How would the French get on with the British idea of a picnic?
We had filled bottles from the casks and distributed them around the tables, but now it was every man for himself.
The maire plunged in and, reassured, his flock followed.....
The sausages and salad cream were the great lady had to go home to round up some more of the latter.
Chutneys intrigued, especially with pork pies, while the puddings roused the maire to send out for supplies of the local dessert wine straight from the cellars of one of the players.

Clearly, a success, and so it has proved down the years.
I moved away a long time ago, but friends in the area say it is still going strong although with more and more difficulty getting generous donations from the British element, it has for a few years' now been a mechoui - a spit roast lamb - affair with a professional caterer and a small admission fee.
Still, it was a super idea, founded on the amiable idea of having a few friends round for a quiet game and a few drinks.
And that, to me, was boules.

I was wrong. There was a lot more to it than that.

In August, Madeleine's cousin used to hold open house on sundays for those who had not gone off for the holidays.
The wine was cooling in a bucket in the well, we would all bring something to eat and the afternoon would pass with a game of boules, gossiping in the shade or a quiet nap, depending on circumstances.
However, occasionally the mood would take the cousin to be up and doing and he had the entree everywhere...nowhere was a closed door to him, or not for long...he knew who held the keys.

I had been playing boules with the guys when the cousin came up on us.
'Let's show her a real game!'
I thought he was going to take a part himself and up the standard, but it was nothing of the sort.
He disappeared into the house, then emerged, beaming,.
'Everyone in the cars!'

We headed for the silent, baking town, and into the alleys of the medieval quarter, where we drew up before an ancient building with an iron grill in the wooden door.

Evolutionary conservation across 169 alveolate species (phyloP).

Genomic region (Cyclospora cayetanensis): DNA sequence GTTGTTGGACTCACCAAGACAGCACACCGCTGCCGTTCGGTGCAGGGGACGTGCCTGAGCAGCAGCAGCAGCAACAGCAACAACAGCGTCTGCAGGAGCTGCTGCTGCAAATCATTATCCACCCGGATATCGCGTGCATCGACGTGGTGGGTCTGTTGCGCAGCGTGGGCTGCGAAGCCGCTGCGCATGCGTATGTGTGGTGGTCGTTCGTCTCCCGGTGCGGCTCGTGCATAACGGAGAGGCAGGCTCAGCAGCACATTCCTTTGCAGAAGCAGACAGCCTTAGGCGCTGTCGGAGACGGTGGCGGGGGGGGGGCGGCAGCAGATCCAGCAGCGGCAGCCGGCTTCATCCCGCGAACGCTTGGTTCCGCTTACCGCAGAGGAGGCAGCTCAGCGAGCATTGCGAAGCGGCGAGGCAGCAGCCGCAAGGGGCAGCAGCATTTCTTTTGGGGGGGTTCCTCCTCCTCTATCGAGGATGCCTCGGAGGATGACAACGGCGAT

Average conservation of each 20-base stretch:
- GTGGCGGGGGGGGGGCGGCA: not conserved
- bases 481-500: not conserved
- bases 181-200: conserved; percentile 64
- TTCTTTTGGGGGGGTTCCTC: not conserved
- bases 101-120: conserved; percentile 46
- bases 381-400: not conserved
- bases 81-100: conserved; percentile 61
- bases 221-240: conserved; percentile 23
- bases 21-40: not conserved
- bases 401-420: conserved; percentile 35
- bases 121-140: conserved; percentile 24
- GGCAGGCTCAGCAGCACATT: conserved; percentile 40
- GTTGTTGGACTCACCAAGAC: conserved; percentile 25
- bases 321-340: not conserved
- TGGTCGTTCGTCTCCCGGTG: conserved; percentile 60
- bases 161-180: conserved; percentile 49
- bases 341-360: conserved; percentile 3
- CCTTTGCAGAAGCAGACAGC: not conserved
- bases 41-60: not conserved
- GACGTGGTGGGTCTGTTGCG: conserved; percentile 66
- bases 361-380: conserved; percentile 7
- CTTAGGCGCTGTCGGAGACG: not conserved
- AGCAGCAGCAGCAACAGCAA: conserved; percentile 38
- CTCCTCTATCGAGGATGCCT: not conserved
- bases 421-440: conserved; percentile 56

He shouted, the door was opened, and we found ourselves in a large, cool club room, where a number of elderly gentlemen were having a quiet drink.
There was a lot of joshing around, to the effect of what was he doing, bringing women in here....this was a men's club...was nothing sacred?....but we were supplied with cold, dry white wine all the same and the cousin explained.
He had brought his friends to show the foreigner - me - how a proper game of boules was played.

La boule de fort.

His friend the club president issued us with slippers and flung open double doors to reveal what looked like an enormous gutter running the length of a vast room, seven metres wide by twenty long.
He presented me with something heavy that resembled a squashed pear...not round, one side was less so than the other, which was weighted down by a lead plug on the bottom. A metal ring, adjustable, encircled the thing and it weighed a ton.
No mere boule this, but a boule de fort.

The idea of the game was similar to that of all games of get nearest the jack, but when some of the gentlemen demonstrated, it was apparent that this was a far more sophisticated game.
The slippers were to protect the gutter in which the game was played, and the teams had two sorts of players....the first would select their spot and gently roll the boule as near as they could to the jack.
The second were the artillery..they would roll the boules down at speed to clear opponents' boules from the track. The noise was unbelievable.
I could see that it would take a lot longer to learn this game than that as practised in Jules' yard on a spring evening.

Back in the club room, the president explained that these clubs were, like the old 'amicales', the refuge of men, and very precious too in the days when, unless you could afford to marry, you didn't, so respectable bachelors needed a place to foregather and talk dirty.
The vocabulary could be a bit 'special' - nothing these days when filth spews from every television set - but mostly double entendres and very daring in their day, of which the one which has lasted longest is the invitation to 'partager une fillette' - to share a young lady.

Before anyone gets all PC, it would be as well to know that a 'fillette' is a half bottle of wine, and I've shared a few fillettes in my time without any moral damage.
The most important duty of the president was to choose the wine to fill the fillettes.....and make sure he got a good price so that the members paid about half the price of the same stuff in a regular bar.

However, as always, the best was saved for last.
The president explained that after a game, a player who had made no score at all was obliged to pay a forfeit.
Yes, a round of drinks, the losing team would pay that, but for the man with no points to his name, a special forfeit was in store.
He had to  'embrasser Fanny' - to kiss Fanny.
What? I thought this was a men's club...for respectable bachelors! Where was this woman tucked away?

With a sly smile, the president moved to a cupboard on the wall, which opened out rather like a tryptich to reveal a painting of the luxuriant bare backside of a woman.

This was Fanny!

I wonder what the panama hat and petanque brigade would make of her.

If you would like to learn more about the boule de fort, there is a super website here which can tell you a lot more than I can.